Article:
We are about to start the convention season. The Democratic convention will be held in Boston, starting July 26. The Republican convention will start August 30, in New York. But...Why?
The Constitution says nothing of parties, or conventions. The founders thought the U.S. House would decide most Presidential elections. The first truly contested election, in 1800, was decided in just this way. After 36 ballots, Thomas Jefferson was selected by a majority of State delegations. For decades, parties focused on governing, not elections.
The first Democratic Party convention was in Baltimore, in 1832. All but one of the 23 states sent delegates, nominating incumbent Andrew Jackson and Martin van Buren. The poorly attended first "convention" for the Republican Party was held in 1856, in Philadelphia. By this time, the notion of party had changed, as research by Duke's John Aldrich and others has showed. With the Jackson-van Buren ticket, and forever after, parties existed not just to govern, but to win elections.
Conventions had three purposes: choose the party's standard-bearer for the Presidency, nail down the planks of the platform, and then mobilize partisans. Before conventions and modern parties, turnout rates had been low--in 1824, 30 percent. After 1832, conventions inspired and aroused activists all over the country. By 1840, turnout rates approached 80%.
Although nominees were sometimes selected on the first ballot, nomination battles were sometimes bitter. In 192o, Warren Harding was chosen as a compromise candidate, after 9 deadlocked ballots on other candidates. Harding was selected only after a tense interview with the opposing factions, in a room observers said was filled with smoke and acrimony.
Modern conventions have evolved from acrimony to anachrony, ignored by media and mocked by the public. The reason is that everybody knows who the nominee is, after the exhausting series of primaries. Gone is the smoke-filled room, the drama of multiple ballots--gone is the politics.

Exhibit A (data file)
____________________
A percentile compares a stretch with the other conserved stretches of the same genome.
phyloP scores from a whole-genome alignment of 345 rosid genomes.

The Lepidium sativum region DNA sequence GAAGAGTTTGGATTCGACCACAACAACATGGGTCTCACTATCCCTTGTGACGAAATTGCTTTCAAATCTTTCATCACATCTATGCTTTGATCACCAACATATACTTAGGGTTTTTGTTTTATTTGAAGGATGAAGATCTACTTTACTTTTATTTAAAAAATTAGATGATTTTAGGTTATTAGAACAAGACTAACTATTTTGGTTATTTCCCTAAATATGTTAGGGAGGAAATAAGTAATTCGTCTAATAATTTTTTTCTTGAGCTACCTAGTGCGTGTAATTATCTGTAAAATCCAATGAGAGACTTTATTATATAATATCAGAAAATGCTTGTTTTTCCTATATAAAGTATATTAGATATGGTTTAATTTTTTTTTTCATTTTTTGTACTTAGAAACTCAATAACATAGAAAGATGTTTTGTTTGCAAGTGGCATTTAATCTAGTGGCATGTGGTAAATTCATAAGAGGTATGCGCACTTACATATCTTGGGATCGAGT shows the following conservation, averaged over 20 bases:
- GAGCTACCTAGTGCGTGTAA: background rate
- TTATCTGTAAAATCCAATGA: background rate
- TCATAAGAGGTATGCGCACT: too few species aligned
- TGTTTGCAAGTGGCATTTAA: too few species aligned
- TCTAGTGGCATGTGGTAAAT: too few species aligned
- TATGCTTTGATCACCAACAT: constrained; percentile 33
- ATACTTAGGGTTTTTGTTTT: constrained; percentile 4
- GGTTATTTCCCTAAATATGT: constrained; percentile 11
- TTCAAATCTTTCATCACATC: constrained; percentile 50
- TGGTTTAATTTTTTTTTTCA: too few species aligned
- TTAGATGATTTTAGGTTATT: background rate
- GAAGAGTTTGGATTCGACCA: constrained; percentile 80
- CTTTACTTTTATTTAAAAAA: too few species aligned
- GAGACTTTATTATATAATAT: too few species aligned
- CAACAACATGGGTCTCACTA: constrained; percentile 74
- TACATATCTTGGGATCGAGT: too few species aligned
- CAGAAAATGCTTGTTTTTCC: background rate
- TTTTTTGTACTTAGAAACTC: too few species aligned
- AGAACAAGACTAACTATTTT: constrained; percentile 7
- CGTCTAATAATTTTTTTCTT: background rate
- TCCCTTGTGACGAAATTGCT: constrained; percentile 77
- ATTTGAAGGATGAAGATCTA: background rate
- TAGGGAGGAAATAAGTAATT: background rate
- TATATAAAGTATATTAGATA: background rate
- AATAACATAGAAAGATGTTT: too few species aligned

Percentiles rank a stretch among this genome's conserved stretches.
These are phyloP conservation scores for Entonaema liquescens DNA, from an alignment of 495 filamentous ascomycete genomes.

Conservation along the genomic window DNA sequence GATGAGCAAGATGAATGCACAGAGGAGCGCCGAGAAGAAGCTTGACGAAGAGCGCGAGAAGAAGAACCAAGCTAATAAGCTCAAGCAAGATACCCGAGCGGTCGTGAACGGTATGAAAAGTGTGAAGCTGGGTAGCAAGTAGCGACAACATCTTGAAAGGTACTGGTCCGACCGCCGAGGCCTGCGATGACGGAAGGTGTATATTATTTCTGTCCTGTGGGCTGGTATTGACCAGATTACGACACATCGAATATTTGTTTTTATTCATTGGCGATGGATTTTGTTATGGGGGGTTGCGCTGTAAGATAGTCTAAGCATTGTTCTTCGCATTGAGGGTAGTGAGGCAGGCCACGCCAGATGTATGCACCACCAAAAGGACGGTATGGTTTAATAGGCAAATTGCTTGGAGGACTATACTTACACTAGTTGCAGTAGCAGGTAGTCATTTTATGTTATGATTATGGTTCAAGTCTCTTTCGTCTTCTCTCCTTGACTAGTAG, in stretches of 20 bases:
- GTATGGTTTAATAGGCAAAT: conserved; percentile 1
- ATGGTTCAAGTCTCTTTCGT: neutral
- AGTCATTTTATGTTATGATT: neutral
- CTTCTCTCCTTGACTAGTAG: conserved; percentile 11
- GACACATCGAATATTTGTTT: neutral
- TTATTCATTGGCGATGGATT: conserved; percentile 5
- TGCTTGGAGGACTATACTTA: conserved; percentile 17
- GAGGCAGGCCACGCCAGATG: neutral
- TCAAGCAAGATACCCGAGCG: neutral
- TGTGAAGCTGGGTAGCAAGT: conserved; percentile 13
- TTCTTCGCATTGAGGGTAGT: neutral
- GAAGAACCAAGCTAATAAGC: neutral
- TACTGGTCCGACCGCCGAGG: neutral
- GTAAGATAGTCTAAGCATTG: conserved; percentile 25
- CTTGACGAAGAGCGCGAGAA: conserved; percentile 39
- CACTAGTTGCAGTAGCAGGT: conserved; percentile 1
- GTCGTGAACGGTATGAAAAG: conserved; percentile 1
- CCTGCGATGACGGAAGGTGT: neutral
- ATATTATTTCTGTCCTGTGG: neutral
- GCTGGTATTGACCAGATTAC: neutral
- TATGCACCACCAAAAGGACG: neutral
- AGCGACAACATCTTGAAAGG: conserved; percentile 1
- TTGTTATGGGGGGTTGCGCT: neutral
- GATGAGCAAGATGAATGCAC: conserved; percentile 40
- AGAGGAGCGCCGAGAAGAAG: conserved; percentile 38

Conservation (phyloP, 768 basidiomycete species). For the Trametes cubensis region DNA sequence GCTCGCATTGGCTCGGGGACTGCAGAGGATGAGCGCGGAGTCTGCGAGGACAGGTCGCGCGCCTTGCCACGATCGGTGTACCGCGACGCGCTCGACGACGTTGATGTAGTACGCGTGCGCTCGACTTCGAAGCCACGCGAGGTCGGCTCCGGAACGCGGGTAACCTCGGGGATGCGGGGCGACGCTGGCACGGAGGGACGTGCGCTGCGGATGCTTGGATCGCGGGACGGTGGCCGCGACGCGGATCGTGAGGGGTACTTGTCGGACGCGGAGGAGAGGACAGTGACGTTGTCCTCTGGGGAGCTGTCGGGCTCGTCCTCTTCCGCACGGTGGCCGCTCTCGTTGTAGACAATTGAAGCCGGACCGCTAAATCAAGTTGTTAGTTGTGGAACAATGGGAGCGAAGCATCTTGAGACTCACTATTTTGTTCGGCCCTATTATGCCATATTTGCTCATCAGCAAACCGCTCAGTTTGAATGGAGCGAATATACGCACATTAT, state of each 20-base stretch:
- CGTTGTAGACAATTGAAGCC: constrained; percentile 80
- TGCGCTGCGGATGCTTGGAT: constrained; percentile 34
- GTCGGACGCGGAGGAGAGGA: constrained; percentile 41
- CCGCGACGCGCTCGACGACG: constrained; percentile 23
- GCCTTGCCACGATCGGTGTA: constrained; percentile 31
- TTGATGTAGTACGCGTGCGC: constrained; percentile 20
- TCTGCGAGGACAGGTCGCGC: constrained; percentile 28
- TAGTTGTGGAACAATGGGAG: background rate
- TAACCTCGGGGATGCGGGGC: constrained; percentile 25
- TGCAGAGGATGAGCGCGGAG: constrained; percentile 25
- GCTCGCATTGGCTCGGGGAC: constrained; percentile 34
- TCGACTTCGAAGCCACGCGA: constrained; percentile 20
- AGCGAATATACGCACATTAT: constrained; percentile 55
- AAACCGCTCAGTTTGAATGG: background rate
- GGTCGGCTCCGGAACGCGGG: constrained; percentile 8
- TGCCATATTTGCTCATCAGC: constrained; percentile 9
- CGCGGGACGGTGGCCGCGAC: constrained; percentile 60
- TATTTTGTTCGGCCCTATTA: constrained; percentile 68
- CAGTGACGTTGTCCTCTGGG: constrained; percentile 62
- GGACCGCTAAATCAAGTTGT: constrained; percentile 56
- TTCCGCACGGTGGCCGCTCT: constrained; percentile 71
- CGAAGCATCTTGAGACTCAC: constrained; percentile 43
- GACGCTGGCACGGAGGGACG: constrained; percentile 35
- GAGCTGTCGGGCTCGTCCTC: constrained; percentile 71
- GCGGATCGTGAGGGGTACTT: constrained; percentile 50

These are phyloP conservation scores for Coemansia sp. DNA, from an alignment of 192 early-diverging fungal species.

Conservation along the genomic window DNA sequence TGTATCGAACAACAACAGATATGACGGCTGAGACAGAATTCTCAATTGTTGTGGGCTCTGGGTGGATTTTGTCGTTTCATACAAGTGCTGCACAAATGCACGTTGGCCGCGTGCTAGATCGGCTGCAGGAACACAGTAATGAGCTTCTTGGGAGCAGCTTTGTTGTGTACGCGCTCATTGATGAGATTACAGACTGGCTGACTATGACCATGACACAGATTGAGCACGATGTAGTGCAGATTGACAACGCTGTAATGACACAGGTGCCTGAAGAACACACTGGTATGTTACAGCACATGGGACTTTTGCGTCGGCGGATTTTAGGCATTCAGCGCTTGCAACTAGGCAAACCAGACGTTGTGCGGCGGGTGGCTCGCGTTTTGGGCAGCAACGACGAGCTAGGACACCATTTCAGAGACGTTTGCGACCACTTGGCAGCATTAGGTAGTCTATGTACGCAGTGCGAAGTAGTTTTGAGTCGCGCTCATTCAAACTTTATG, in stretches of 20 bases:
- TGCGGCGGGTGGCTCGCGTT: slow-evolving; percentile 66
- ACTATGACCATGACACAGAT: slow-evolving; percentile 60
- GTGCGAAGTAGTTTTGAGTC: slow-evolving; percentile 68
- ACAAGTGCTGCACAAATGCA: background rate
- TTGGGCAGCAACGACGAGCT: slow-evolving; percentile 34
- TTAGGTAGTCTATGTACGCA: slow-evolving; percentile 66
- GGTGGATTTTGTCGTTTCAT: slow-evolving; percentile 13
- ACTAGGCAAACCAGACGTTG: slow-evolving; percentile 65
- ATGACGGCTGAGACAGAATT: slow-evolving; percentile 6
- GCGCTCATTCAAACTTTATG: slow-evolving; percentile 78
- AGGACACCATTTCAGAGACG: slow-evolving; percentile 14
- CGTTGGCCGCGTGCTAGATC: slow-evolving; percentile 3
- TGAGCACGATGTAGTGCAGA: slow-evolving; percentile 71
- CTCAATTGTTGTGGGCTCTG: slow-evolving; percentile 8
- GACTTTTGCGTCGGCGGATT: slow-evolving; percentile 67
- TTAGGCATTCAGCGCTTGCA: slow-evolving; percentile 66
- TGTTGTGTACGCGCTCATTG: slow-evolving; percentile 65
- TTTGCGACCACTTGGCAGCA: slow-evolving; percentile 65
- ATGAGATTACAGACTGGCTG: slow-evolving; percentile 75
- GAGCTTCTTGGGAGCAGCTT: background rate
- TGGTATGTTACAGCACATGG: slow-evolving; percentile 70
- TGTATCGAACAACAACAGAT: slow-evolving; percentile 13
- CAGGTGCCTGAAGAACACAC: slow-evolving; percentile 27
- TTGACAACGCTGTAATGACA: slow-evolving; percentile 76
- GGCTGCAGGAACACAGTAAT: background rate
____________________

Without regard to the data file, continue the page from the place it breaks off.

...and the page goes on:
The third function of conventions (arouse the activists) has survived, intact but isolated from political purpose. People still come from all over the U.S. gather to wear ridiculous hats, drink too much, and put on ties or polyester pants suits in colors unknown to nature. But that's not enough. Conventions are dying.
It is hardly surprising that the media mostly give things a miss. Where is the news? Will so-and-so speak? How long will he get? At what time? It takes a Kremlinologist to decode the messages: "Smith stood beside Jones on the platform for 45 minutes, and he was either either angry or else his shoes are too tight. Later, Smith stood beside Johnson for only 9 minutes. Film at 11." Is there any hope?
You bet there is. We'll never bring back the days when conventions cull candidates; primaries are too deeply rooted for that. But the second function of conventions, platform selection, could easily ressurect a sense of connection and political spice for delegates and partisans at home watching TV. It has been a long time since platforms were up to the delegates. Instead, issue "positions" are chosen by the campaign staff or by focus groups.
Focus groups are chosen precisely for the their ignorance and lack of connections with politics, because they are the "swing" voters who will determine who wins in our closely divided polity. But the closed-door, focus group approach is the political equivalent of visiting the eye doctor. Focus groups peer at issue framing through the blurry lens of sound bytes: "Better now...or now? Twist left...or right? Read the next line...is that clearer? How does this one make you feel?"
Conventions could be a real debate about platforms, about what the party stands for. Not only would there be real conflicts, with motions and amendments, but there would some direct connection between the people who attend the convention and candidates who carry their message to the electorate. As it stands, conventions are vapid, five-day infomercials, scripted and choreographed. The delegates cheer, but they might as well be watching a pep rally in a high school gym, because the real game won't start until later. If delegates had more of a say in writing the platform, and if the platform meant something for the campaign, it would bring the politics back in.